This paper aims to investigate behavioural changes related to self-censorship (SC) in social networking sites (SNSs) as new methods of online surveillance are introduced…

Abstract

Purpose

This paper aims to investigate behavioural changes related to self-censorship (SC) in social networking sites (SNSs) as new methods of online surveillance are introduced. In particular, it examines the relationships between SC and four related factors: privacy concerns (PC), privacy awareness (PA), perceived vulnerability (PV) and information management (IM).

Design/methodology/approach

A national wide survey was conducted in the UK (N = 519). The data were analysed to present both descriptive and inferential statistical findings.

Findings

The level of online SC increases as the level of privacy concern increases. The level of privacy concern increases as the levels of PA and PV increase and the level of effective IM decreases.

Originality/value

This study extends the literature on online SC, showing that PCs increase the level of SC in SNSs. It provides support for three antecedent factors to PC which impact upon levels of SC when communicating in SNSs.

Details

Journal of Information, Communication and Ethics in Society, vol. 17 no. 4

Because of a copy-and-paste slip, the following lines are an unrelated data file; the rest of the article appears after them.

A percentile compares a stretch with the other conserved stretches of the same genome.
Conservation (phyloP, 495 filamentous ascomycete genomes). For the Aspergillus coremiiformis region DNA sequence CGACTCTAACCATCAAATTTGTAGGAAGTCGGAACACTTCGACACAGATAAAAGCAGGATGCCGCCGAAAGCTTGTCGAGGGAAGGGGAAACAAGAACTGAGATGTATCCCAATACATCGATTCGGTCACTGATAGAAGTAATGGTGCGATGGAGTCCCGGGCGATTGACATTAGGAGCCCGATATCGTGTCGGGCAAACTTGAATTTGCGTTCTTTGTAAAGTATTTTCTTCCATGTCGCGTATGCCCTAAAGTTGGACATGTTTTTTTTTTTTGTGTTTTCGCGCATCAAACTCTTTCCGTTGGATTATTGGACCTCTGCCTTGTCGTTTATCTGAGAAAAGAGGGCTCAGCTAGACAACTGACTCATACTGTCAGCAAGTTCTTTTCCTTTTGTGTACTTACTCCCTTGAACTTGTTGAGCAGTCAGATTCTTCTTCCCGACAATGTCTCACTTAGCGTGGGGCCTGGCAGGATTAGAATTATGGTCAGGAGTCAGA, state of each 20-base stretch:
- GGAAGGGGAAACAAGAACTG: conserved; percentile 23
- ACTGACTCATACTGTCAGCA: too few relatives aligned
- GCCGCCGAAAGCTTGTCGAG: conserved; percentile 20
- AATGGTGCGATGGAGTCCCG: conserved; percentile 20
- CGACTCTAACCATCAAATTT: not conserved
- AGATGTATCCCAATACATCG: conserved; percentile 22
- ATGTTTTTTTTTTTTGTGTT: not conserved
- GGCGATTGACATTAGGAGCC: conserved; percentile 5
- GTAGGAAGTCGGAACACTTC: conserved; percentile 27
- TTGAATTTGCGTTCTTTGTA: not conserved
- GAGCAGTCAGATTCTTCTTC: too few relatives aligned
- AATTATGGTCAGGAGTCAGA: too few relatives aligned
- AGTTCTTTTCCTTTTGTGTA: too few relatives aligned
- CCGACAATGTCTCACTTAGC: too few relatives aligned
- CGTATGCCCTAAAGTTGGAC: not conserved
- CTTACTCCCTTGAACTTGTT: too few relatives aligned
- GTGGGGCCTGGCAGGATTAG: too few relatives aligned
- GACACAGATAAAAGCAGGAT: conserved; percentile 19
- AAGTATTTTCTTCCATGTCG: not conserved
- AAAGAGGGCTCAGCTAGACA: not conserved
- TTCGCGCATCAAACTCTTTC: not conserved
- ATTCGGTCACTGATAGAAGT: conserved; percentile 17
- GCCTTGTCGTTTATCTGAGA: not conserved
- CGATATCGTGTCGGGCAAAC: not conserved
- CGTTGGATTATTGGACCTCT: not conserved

Type: Research Article
ISSN: 1477-996X

Keywords

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Book part
Publication date: 26 January 2011

Antoon De Baets

The question of how we know when censorship occurred has several sides. Problems of evidence of censorship do not only arise from practical obstacles, but also from its…

Abstract

The question of how we know when censorship occurred has several sides. Problems of evidence of censorship do not only arise from practical obstacles, but also from its very nature as a knowledge-related phenomenon. Scarcity and abundance of information about censorship may be determined by the extent of the censors’ success or by uneven research efforts. These factors often make it complicated to demarcate censorship from similar restrictions and to identify patterns and trends in the relationship between power and freedom. The present chapter looks into this epistemological problem by mapping the set of concepts governing and surrounding censorship in the particular field of history. It draws up a mini-dictionary with definitions of 26 key concepts related to, larger than, and different from the censorship of history. As these definitions are interrelated, the set in its entirety forms a taxonomy.